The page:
6. Mermaid's Forest
The Mermaid's Saga by legendary manga-ka Rumiko Takahashi, adapted into anime. It focuses on the legend that devouring the flesh of a mermaid is said to confer eternal life- to some, while others are deformed into twisted creatures called Lost Souls. The main character, Yuta, has been immortal for five hundred years, and wanders the countryside looking for a cure. Certainly more of a psychological dread than an out-and-out fear-inducer, but fascinating nonetheless.
After his sister, Sorincha, goes missing during a game of Otokoyo (similar to hide & seek) near the ruins of an abandoned city, Hiroka is next to put on the fox-mask and play, in hopes of investigating the rumours that children are being abducted by demons. Hiroka, with his friend Yaimao, enter the gates to the demon-city to discover the secret behind the missing children. This one's more philosophical, dealing with themes such as humankind encroaching on the natural world (and, by extension, the spirit world).
4. Boogiepop Phantom
Five years after a string of grisly serial killings, a strange pillar of light is seen to shoot down from the sky; one month later, high school students begin disappearing again, and the incidents are being blamed on Boogiepop Phantom (please disregard stupidity of name), an urban legend said to be a personification of Death itself. The anime presents events out of chronological order, with some scenes being shown more than once from different perspectives- the sort of thing that makes you go "Oh, THAT'S how he got there!" and suchlike.
3. Hell Girl
There's a rumour making the rounds, about a mysterious website called Hell Correspondence that only appears at midnight, and if you type in the name of one on whom you seek vengeance, your revenge will manifest... at the cost of your soul. Wonderfully atmospheric and gripping, this title is one that illustrates in stark relief the ugly lengths to which humans will go when pushed hard and far enough, and the ugly things we do to each other out of hand.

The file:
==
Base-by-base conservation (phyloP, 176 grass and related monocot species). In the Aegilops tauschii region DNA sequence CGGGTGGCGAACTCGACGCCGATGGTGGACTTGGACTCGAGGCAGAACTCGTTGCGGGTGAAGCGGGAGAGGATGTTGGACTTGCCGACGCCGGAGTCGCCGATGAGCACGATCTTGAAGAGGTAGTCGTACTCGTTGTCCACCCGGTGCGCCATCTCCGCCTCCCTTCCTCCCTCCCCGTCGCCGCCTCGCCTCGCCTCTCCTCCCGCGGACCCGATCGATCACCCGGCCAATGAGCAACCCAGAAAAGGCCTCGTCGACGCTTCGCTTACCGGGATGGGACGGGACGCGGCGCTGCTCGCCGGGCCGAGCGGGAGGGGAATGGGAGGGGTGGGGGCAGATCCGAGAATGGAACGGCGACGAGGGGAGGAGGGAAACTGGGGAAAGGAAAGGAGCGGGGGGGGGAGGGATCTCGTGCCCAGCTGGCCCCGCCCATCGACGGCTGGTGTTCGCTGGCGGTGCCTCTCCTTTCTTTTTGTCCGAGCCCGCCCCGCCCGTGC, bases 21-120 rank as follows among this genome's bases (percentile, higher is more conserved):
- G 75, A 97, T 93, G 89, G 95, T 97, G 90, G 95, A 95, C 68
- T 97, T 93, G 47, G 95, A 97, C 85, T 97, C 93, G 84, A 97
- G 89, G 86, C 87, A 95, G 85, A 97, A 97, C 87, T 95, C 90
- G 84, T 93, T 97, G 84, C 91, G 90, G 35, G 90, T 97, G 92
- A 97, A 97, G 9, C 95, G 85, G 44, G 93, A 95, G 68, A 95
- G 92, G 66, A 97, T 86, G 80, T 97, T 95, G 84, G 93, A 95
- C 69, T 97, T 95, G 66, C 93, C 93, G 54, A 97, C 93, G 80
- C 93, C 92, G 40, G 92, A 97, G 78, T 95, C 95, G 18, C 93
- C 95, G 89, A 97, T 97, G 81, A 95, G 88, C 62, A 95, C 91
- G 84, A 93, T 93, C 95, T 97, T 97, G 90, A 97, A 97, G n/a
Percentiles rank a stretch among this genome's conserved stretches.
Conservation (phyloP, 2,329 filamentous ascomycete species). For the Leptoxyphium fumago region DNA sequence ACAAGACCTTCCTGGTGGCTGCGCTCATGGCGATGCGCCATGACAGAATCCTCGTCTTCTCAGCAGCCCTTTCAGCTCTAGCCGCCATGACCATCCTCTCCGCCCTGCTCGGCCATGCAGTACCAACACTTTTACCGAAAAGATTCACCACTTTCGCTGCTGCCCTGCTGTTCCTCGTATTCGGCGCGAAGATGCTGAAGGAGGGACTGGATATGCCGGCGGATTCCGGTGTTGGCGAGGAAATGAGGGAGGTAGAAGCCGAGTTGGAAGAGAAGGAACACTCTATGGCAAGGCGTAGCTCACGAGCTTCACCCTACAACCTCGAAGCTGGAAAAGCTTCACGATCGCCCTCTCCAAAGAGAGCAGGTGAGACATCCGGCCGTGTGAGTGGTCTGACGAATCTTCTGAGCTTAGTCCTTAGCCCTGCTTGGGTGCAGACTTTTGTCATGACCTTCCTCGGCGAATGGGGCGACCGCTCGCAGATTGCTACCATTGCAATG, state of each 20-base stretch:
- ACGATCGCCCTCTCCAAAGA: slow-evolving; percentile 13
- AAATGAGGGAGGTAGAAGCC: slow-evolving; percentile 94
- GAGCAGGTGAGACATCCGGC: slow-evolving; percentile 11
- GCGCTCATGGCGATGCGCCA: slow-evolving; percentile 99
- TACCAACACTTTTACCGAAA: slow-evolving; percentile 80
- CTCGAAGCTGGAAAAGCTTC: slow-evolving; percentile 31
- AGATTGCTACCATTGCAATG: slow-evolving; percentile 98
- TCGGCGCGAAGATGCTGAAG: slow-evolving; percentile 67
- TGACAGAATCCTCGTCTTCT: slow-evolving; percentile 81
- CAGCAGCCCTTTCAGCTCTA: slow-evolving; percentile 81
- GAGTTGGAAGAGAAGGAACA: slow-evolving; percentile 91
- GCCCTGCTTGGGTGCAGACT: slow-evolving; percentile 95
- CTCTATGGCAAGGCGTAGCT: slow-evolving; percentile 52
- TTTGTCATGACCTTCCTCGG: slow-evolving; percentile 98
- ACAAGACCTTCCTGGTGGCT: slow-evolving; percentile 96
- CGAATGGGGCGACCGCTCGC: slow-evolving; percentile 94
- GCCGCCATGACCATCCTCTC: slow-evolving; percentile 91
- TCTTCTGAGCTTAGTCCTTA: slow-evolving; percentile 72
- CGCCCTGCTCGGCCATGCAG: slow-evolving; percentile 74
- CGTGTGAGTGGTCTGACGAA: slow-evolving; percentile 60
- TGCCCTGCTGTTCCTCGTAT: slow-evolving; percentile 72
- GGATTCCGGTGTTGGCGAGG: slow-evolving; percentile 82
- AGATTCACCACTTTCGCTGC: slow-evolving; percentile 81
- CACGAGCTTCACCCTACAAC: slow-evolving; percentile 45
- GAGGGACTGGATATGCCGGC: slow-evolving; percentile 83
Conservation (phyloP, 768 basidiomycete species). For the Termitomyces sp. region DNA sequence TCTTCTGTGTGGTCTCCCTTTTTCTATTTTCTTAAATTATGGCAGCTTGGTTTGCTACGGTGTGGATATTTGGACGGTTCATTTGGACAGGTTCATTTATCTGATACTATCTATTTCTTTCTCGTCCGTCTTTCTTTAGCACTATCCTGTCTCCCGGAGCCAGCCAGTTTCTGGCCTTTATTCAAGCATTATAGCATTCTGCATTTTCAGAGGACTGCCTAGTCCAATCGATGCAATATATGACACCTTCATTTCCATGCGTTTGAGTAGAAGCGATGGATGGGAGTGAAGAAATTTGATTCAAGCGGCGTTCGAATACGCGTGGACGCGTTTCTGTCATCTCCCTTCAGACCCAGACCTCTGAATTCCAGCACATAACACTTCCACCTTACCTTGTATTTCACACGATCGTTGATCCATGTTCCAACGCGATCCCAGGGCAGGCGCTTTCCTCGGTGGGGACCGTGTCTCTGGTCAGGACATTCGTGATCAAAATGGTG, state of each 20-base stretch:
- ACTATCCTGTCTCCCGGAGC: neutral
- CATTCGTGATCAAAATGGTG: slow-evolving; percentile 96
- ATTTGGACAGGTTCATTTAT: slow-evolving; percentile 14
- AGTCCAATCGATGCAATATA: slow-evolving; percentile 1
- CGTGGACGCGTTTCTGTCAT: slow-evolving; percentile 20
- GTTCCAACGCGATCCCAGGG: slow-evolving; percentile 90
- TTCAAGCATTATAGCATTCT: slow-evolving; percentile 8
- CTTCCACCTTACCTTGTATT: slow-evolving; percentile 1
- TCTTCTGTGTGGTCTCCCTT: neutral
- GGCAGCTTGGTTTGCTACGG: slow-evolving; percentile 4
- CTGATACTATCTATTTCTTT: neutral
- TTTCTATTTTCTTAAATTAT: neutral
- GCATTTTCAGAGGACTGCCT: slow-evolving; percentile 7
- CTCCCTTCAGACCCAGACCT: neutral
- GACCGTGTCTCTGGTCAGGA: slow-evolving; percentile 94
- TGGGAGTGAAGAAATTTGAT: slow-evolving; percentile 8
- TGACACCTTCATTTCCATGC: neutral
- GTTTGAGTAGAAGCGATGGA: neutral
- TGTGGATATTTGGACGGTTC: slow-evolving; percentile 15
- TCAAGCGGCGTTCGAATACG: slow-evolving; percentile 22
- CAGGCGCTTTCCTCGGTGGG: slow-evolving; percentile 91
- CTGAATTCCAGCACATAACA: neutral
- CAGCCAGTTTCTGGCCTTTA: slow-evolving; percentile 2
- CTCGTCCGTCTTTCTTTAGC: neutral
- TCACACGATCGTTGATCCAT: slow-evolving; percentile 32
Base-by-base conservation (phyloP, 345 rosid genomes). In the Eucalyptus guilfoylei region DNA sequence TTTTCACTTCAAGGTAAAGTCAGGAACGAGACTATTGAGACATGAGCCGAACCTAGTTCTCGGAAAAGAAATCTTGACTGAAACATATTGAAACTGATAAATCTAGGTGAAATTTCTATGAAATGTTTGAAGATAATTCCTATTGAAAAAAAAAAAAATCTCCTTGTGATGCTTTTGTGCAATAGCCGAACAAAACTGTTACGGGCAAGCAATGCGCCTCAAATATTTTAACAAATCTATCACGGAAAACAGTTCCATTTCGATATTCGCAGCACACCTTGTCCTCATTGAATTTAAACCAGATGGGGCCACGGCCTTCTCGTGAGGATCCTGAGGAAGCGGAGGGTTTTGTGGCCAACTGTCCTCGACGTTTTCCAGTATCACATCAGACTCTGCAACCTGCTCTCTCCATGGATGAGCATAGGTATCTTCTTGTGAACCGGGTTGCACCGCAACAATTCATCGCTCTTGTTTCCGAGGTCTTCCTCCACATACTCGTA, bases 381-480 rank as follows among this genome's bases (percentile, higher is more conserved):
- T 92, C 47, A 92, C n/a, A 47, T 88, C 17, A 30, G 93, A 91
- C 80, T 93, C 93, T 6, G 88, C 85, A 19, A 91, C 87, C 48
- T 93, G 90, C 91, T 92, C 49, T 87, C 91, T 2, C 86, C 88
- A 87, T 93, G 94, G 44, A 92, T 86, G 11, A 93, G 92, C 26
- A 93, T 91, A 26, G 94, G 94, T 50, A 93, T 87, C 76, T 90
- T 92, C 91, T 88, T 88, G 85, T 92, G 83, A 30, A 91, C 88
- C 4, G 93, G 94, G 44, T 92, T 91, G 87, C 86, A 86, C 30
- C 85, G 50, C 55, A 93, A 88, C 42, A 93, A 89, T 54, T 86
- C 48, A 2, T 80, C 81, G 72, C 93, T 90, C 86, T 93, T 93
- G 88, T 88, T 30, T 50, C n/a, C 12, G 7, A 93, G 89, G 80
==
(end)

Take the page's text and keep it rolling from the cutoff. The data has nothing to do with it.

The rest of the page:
2. Hellsing (and Hellsing Ultimate)
NOW we're getting to the really bloody stuff. Alucard, a powerful vampire, is bound to serve Integra Wingates van Helsing,last surviving descendant of Abraham van Helsing, the vampire hunter who defeated the legendary Count Dracula. When incidents of vampire attacks increase in England and around Europe, the Hellsing organization learns of a surviving faction of Nazis planning on rebuilding the Third Reich with a horde of vampire super-soldiers. Some of the fight scenes have to be seen to be believed- Alucard, when he's really mad, doesn't come off 'angry vampire' so much as 'pissed-off Elder God'. It's glorious.
1. Hundred Stories
This is one of my favourite anime of all time. Yamaoka Momosuke is a young writer who has become bored with writing riddle-books for kids, and so he travels into the countryside to collect ghost stories for a compilation he's writing. When Momosuke encounters the Ongyo (a group of travelling spiritualists), he finds himself drawn into the very stories he hopes to write- he learns that ghosts happen for a reason, and when someone does something so terrible that a restless spirit is left behind, only the justice of the Afterlife can mete out appropriate punishment. Exactly the sort of gory, suspenseful morality tale I absolutely adore.
And there you have it, friends and neighbours- my nowhere-near-exhaustive list of horror-themed anime, just in time to completely devour all your free time leading up to Halloween. There's something there for almost every taste. Unless you don't like anime or cartoons, in which case there's just no pleasing you anyway, is there?